Compost and Nitrogen:
Heroic partners or sneaky collaborators in pollution?


Since the publication of our first issue, which examined the meaning and art of sustainable farming (in essence, its craftsmanship), we’ve received an outpouring of responses. The vast majority have been positive, expressing appreciation for the unusual depth and complexity in our reporting. However, one of the applauders, a veteran organic farmer in California named Tom Willey (who we had interviewed at length, and quoted in our lead story, “The Drought Fighter”) took exception to a key sentence in that story. We invited him to expand on his criticism, which he did in two columns for his farm newsletter. The essay below is an edited compilation of those two columns:

The recent long read on Singing Frogs Farm’s Paul and Elizabeth Kaiser by Todd Oppenheimer indicts compost-loving organic farmers as being among California’s “worst nitrate polluters.” In my view — based on the literature that I have read, and my 40 years in farming — this makes little sense. Composting, which is the controlled decomposition of plant and other organic materials by a multitude of microbes, is arguably nature’s wise design to conserve and recycle scarce nitrogen resources. When the composting process is complete, it renders nitrogen less likely to pollute.

To appreciate this claim, it’s important to understand nitrogen’s place in our cosmology, and its curious history. Nitrogen is one of the most mysterious constituents of our big bang universe. Earth’s most abundant pure element, nitrogen, is the backbone of DNA / RNA blueprints, amino acids and proteins. Yet it paradoxically makes itself scarce. The air we breathe is 78% nitrogen, but in an inert gaseous form that cannot be woven into life’s lattice work. Only after an immensely powerful attraction between twin nitrogen atoms is cloven at great energy expense does this element become reactive with unlike chemicals to blend into life’s soup. Since time immemorial, such molecule splitting was the exclusive domain of lightning and extremely specialized soil bacteria.

Over those eons, stingy nature ordered its dynamic duo to convert (or ‘fix,’ as chemists put it) into life-available form barely one percent of Earth’s atmospheric nitrogen. Crop cultivation, therefore, is in large part nitrogen management — an art practiced from agriculture’s dawn until 1772, at which point this most limiting element to plant growth was discovered by humans to exist. Until then, farmers simply noticed that crops grew better after electrical storms; they also certainly observed that plant growth was enhanced wherever animal manure had fallen or where plant residue had rotted in place.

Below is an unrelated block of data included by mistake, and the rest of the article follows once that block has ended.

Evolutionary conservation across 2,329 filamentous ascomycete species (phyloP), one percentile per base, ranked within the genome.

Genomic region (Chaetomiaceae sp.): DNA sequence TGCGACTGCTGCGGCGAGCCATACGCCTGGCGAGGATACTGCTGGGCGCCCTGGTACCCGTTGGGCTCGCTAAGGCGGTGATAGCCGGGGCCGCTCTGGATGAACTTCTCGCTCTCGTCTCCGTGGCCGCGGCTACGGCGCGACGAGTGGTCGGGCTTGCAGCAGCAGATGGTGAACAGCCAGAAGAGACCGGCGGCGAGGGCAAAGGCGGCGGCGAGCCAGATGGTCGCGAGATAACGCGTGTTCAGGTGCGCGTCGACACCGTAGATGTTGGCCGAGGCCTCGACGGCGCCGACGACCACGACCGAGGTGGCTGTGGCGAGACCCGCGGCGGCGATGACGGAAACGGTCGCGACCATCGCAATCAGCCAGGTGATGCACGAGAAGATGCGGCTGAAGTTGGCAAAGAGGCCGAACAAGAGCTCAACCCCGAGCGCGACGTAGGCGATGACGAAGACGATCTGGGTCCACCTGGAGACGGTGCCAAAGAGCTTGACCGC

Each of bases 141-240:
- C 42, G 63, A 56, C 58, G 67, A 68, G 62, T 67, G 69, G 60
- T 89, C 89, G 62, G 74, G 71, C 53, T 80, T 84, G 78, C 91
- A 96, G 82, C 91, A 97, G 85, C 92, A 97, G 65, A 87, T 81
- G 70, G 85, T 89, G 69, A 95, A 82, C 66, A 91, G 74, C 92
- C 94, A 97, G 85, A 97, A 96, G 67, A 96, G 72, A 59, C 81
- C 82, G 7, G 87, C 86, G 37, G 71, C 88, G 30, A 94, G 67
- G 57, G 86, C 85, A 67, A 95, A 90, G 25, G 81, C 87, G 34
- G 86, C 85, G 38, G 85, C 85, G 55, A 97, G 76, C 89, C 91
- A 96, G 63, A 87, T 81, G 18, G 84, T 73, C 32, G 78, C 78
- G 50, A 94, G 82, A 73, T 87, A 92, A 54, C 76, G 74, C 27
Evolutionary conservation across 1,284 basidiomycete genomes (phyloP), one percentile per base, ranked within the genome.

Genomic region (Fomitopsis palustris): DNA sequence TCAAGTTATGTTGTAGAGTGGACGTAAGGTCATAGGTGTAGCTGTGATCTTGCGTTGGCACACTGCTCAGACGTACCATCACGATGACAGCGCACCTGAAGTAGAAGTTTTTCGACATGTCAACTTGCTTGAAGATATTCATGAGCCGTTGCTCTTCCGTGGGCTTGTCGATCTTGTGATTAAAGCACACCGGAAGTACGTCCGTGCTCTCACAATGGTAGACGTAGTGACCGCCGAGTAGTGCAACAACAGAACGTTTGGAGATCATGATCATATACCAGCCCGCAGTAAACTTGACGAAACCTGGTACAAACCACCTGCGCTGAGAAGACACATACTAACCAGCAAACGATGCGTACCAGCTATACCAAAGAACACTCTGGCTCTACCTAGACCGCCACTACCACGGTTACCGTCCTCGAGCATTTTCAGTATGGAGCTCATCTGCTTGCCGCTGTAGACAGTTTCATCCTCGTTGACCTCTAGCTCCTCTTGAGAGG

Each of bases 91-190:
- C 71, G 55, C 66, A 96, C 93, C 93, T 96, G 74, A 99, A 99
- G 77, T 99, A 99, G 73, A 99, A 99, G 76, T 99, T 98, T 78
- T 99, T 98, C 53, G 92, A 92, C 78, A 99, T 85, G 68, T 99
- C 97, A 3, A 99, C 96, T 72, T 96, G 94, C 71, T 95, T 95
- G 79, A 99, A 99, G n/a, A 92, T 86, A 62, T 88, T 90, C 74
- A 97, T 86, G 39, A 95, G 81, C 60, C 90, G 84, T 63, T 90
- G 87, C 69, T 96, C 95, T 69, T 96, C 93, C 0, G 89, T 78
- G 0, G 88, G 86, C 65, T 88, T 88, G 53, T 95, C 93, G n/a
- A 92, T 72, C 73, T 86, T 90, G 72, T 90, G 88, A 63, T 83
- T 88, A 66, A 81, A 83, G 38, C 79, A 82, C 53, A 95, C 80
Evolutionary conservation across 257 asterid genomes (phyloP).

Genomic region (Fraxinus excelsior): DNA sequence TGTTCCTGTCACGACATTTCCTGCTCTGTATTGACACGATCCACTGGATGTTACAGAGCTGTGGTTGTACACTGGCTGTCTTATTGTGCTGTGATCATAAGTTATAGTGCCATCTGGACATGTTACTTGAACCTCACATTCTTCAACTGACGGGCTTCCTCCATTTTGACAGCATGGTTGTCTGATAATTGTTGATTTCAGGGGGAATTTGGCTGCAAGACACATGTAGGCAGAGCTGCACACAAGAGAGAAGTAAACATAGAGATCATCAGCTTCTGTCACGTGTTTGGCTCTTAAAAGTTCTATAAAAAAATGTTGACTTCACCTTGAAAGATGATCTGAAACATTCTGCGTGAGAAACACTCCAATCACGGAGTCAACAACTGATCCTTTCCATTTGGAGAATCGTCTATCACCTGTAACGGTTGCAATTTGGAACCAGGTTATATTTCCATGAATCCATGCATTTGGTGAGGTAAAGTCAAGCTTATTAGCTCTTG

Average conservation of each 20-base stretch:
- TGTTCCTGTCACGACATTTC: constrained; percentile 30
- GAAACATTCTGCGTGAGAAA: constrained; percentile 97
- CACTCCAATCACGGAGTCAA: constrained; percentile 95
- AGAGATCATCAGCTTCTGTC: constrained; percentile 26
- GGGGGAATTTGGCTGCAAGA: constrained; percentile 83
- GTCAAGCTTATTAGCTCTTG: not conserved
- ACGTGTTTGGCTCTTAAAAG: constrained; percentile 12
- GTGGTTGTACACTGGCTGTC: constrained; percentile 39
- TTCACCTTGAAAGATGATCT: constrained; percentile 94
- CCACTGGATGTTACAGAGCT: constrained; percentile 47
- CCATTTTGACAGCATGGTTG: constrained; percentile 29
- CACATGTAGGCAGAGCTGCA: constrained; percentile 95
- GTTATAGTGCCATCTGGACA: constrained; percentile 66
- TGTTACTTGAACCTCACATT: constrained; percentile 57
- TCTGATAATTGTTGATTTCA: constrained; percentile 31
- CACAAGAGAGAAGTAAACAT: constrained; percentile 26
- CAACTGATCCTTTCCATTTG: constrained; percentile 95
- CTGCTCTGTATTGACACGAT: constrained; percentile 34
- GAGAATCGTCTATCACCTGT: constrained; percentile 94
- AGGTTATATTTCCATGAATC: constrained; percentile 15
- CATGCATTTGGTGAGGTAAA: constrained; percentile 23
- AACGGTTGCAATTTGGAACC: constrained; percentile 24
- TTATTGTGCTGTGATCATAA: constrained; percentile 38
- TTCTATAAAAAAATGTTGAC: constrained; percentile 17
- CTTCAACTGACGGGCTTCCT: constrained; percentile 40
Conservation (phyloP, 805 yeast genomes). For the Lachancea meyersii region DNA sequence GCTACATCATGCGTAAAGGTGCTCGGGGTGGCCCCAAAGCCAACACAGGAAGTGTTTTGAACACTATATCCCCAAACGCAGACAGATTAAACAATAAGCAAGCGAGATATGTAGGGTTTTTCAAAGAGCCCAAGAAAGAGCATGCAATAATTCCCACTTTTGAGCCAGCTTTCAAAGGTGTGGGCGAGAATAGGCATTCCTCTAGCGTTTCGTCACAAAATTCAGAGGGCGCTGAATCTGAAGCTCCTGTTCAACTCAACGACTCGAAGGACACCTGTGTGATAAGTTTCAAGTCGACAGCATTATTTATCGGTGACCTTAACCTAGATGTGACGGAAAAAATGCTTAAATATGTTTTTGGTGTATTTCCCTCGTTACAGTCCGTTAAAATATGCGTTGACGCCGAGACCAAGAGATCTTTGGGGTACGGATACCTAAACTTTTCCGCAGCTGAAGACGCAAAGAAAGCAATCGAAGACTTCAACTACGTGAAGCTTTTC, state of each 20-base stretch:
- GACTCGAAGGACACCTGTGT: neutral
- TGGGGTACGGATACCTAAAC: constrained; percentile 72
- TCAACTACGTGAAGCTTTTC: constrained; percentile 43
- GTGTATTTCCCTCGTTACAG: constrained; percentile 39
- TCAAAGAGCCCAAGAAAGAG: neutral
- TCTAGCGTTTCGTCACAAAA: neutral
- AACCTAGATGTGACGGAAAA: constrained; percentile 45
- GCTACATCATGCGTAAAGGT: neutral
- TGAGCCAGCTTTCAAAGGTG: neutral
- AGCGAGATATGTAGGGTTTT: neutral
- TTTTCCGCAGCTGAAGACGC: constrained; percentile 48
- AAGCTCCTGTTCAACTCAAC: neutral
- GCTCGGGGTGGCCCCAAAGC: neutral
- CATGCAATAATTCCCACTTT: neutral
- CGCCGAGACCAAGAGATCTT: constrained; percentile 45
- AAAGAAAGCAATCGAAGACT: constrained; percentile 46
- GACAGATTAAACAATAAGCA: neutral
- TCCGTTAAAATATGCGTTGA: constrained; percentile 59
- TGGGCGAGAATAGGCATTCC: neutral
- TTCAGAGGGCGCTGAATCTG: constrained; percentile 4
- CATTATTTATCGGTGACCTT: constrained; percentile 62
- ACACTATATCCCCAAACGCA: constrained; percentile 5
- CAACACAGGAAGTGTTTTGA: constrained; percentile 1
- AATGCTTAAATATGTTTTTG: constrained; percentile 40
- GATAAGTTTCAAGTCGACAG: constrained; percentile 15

Then, 100 years ago, two German chemists turned nature on its head by inventing artificially synthesized nitrogen by means of heat, pressure, an iron catalyst and beaucoup energy — a feat that garnered each a Nobel Prize. Today’s Haber-Bosch industrial plants fix as much nitrogen each year as does this planet’s entire natural ecological system. Like the Sorcerer’s Apprentice, removing nature’s constraint on crop productivity induced farmers to spread nitrogen fertilizer with abandon. Yields quickly soared, world granaries overflowed, the population of better-fed humans tripled over three generations.

So why are Midwestern cities about to sue the hands that feed them? Synthetic nitrogen fertilizer is grossly inefficient. Less than half of what’s applied assimilates into targeted crops — the rest causes environmental mischief, polluting streams, lakes and municipal water supplies if applied as nitrate, or when microbial activity converts it into the more leachable nitrate form. Mature compost, however, contains only minuscule amounts of this easily leached nitrate.

Craftsmanship noted that Paul Kaiser has gathered more data on his organic methods than most farmers have, yet he still lacks a complete picture of his fertilization system. Like most of us farmers, he has no exact measure of how much nitrogen goes into his fields, and how much comes out, or in what forms.